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to expect to be paid

(48 Posts)
missingoutonacoolusername Wed 03-Jul-13 15:08:38

I look after a friends DC before and after school a few days a week when she goes to work. I'm not registered or anything but it works out for both of us and I charge her £10 per hour. She has recently been signed off work sick so doesn't need me. She offered to pay me for a couple of weeks as it was short notice but not for the full time she is off. Am I being unreasonable to ask to be paid seeing as she is being paid?

VacantExpression Wed 03-Jul-13 15:10:15

A registered childminder would be cheaper for her surely?? I think YABVU!

nemno Wed 03-Jul-13 15:11:07

As it is such an informal arrangement I think a couple of weeks is fine, generous even.

Cherriesarelovely Wed 03-Jul-13 15:11:44

If it's a casual arrangement then I don't think you ought to be paid, sorry, you're not doing the job are you? I suppose if you then took on something else that meant you couldn't do it for her when she was well then that would be unfortunate for her but not your responsibility at all.

Cherriesarelovely Wed 03-Jul-13 15:12:12

Also, £10 is ALOT! Isn't it?

3littlefrogs Wed 03-Jul-13 15:12:15

Isn't what you are doing illegal?

Flossbert Wed 03-Jul-13 15:12:16

YABU. What nemno said.

wineandroses Wed 03-Jul-13 15:12:56

Yabu. This is an informal arrangement. Why should she pay you if you aren't having her children? The fact that she is being paid whilst on sick leave is irrelevant and none of your business.

Caitycat Wed 03-Jul-13 15:13:17

####'//

PatriciaHolm Wed 03-Jul-13 15:13:18

If you want the protection of employment, get registered and do it properly. You are presumably both aware you should be registered to take payment?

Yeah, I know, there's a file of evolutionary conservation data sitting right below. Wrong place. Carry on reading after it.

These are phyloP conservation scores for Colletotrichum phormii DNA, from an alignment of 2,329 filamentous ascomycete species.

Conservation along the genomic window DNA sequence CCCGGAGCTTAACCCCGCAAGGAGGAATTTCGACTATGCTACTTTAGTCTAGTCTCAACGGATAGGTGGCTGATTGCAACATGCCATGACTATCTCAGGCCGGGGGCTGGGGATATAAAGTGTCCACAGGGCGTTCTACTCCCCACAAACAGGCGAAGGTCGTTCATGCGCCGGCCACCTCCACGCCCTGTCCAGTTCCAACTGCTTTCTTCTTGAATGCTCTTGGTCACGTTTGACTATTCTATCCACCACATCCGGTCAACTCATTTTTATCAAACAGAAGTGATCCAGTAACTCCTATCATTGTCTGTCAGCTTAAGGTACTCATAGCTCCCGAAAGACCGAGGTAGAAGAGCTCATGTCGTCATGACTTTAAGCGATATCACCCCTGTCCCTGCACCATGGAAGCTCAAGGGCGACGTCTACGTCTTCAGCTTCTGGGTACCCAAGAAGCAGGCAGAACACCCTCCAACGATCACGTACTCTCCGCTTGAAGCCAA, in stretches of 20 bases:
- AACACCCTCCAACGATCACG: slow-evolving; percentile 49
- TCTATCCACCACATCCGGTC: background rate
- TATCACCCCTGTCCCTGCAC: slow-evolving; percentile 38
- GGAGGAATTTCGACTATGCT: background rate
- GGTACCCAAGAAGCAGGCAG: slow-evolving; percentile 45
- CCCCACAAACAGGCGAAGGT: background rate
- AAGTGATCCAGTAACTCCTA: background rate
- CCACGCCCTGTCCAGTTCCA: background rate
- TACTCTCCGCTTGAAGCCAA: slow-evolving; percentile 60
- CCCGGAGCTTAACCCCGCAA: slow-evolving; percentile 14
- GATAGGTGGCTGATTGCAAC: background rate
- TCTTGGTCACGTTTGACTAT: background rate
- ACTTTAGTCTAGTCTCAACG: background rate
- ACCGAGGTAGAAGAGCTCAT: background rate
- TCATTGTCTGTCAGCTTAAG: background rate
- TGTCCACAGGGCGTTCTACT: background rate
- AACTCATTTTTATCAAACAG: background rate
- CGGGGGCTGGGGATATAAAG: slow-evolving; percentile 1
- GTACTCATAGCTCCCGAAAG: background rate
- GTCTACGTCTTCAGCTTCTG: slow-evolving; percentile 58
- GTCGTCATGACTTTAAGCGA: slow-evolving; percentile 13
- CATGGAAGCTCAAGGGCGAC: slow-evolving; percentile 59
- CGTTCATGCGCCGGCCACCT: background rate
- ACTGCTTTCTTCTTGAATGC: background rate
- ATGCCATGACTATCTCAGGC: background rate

QueenofallIsee Wed 03-Jul-13 15:14:05

She would not have to pay a CM as much as she pays you and she would get government credits for a registered provider - so I think you would be VV cheeky to expect the benefit of an employment contract without paying tax!

Caitycat Wed 03-Jul-13 15:15:13

Sorry, sure you were fascinated by dd's contribution

FoofFighter Wed 03-Jul-13 15:17:04

You could well be operating illegally and breaking the law by doing what you are doing ( need more details to be sure of that) so I'd cut your losees and accept her generous offer. and get registered

ItsAllGoingToBeFine Wed 03-Jul-13 15:23:06

As others have said: you are not employed/running a business so have no protection.

Are you declaring this income to HMRC?

Crinkle77 Wed 03-Jul-13 15:26:06

YABU. You have an informal arrangement and you are not registered and considering you are friends you are charging rather a lot.

LIZS Wed 03-Jul-13 15:28:22

She sounds overgenerous to me .

CloudsAndTrees Wed 03-Jul-13 15:29:14

Yabvu.

Are you paying tax on what you earn? Or are you doing it cash in hand with no books in sight, seeing as you're unqualified and unregistered?

How can you possibly expect employee rights and perks if you aren't doing things properly?

rockybalboa Wed 03-Jul-13 15:30:44

YABU. Casual arrangement, no formal registration, quite a high hourly rate. Sounds like you've had it lucky! How exactly would you go about demanding payment anyway? You might want to think about things going forward so the issue doesn't crop up again.

Cluffyflump Wed 03-Jul-13 15:30:51

I'm with Caitycats Dd.
YABU for not being registered.

megsmouse Wed 03-Jul-13 15:31:12

Message withdrawn at poster's request.

hellhasnofurylikeahungrywoman Wed 03-Jul-13 15:31:26

YABU. You either need to register as a childminder and do this properly or you need to stop looking after her children.

Message withdrawn at poster's request.

ssd Wed 03-Jul-13 15:34:33

what you are doing is illegal

childminders are registered for a reason, not because they like all the hassle of it

If you lived near me you'd be reported

EarlyInTheMorning Wed 03-Jul-13 15:55:19

A friend?
£10 an hour?
And you want her to pay you even though she's not using you?
This is a reverse AIBU, right?

angelos02 Wed 03-Jul-13 15:59:17

Do you declare your earnings to the taxman?

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